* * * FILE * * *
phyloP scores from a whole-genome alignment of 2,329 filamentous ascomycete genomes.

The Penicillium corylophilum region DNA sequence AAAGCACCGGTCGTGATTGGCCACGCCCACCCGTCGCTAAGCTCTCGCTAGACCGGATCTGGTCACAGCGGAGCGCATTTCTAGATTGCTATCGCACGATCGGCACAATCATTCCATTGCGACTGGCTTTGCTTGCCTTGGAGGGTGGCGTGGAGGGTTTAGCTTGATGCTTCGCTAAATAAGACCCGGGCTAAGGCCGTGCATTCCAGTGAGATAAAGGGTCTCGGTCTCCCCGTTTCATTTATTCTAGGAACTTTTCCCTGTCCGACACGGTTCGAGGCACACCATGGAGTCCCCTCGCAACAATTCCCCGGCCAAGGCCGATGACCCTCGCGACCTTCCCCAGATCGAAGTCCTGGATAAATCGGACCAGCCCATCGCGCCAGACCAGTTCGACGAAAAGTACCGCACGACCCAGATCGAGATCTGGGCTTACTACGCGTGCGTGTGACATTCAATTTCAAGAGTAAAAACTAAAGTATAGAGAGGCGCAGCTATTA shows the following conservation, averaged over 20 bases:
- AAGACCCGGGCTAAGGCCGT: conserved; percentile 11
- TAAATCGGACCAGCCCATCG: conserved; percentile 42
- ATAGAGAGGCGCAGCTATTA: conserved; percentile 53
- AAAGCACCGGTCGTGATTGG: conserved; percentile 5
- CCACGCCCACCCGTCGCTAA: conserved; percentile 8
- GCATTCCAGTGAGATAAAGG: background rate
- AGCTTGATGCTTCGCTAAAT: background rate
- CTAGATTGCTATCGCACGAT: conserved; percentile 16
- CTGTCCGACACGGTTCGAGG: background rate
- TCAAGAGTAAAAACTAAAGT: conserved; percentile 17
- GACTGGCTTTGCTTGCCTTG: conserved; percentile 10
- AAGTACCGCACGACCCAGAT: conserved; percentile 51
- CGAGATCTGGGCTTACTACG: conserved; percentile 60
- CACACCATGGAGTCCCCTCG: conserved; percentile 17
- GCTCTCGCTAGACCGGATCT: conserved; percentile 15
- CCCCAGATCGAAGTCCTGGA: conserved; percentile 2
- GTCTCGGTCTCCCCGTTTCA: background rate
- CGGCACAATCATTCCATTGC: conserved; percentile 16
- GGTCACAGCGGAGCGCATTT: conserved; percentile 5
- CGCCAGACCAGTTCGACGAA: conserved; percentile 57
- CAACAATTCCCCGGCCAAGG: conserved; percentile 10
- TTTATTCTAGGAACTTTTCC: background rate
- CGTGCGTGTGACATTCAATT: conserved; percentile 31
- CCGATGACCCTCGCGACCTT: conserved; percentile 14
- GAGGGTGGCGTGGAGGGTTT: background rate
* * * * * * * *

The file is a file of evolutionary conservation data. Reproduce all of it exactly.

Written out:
phyloP scores from a whole-genome alignment of 2,329 filamentous ascomycete genomes.

The Penicillium corylophilum region DNA sequence AAAGCACCGGTCGTGATTGGCCACGCCCACCCGTCGCTAAGCTCTCGCTAGACCGGATCTGGTCACAGCGGAGCGCATTTCTAGATTGCTATCGCACGATCGGCACAATCATTCCATTGCGACTGGCTTTGCTTGCCTTGGAGGGTGGCGTGGAGGGTTTAGCTTGATGCTTCGCTAAATAAGACCCGGGCTAAGGCCGTGCATTCCAGTGAGATAAAGGGTCTCGGTCTCCCCGTTTCATTTATTCTAGGAACTTTTCCCTGTCCGACACGGTTCGAGGCACACCATGGAGTCCCCTCGCAACAATTCCCCGGCCAAGGCCGATGACCCTCGCGACCTTCCCCAGATCGAAGTCCTGGATAAATCGGACCAGCCCATCGCGCCAGACCAGTTCGACGAAAAGTACCGCACGACCCAGATCGAGATCTGGGCTTACTACGCGTGCGTGTGACATTCAATTTCAAGAGTAAAAACTAAAGTATAGAGAGGCGCAGCTATTA shows the following conservation, averaged over 20 bases:
- AAGACCCGGGCTAAGGCCGT: conserved; percentile 11
- TAAATCGGACCAGCCCATCG: conserved; percentile 42
- ATAGAGAGGCGCAGCTATTA: conserved; percentile 53
- AAAGCACCGGTCGTGATTGG: conserved; percentile 5
- CCACGCCCACCCGTCGCTAA: conserved; percentile 8
- GCATTCCAGTGAGATAAAGG: background rate
- AGCTTGATGCTTCGCTAAAT: background rate
- CTAGATTGCTATCGCACGAT: conserved; percentile 16
- CTGTCCGACACGGTTCGAGG: background rate
- TCAAGAGTAAAAACTAAAGT: conserved; percentile 17
- GACTGGCTTTGCTTGCCTTG: conserved; percentile 10
- AAGTACCGCACGACCCAGAT: conserved; percentile 51
- CGAGATCTGGGCTTACTACG: conserved; percentile 60
- CACACCATGGAGTCCCCTCG: conserved; percentile 17
- GCTCTCGCTAGACCGGATCT: conserved; percentile 15
- CCCCAGATCGAAGTCCTGGA: conserved; percentile 2
- GTCTCGGTCTCCCCGTTTCA: background rate
- CGGCACAATCATTCCATTGC: conserved; percentile 16
- GGTCACAGCGGAGCGCATTT: conserved; percentile 5
- CGCCAGACCAGTTCGACGAA: conserved; percentile 57
- CAACAATTCCCCGGCCAAGG: conserved; percentile 10
- TTTATTCTAGGAACTTTTCC: background rate
- CGTGCGTGTGACATTCAATT: conserved; percentile 31
- CCGATGACCCTCGCGACCTT: conserved; percentile 14
- GAGGGTGGCGTGGAGGGTTT: background rate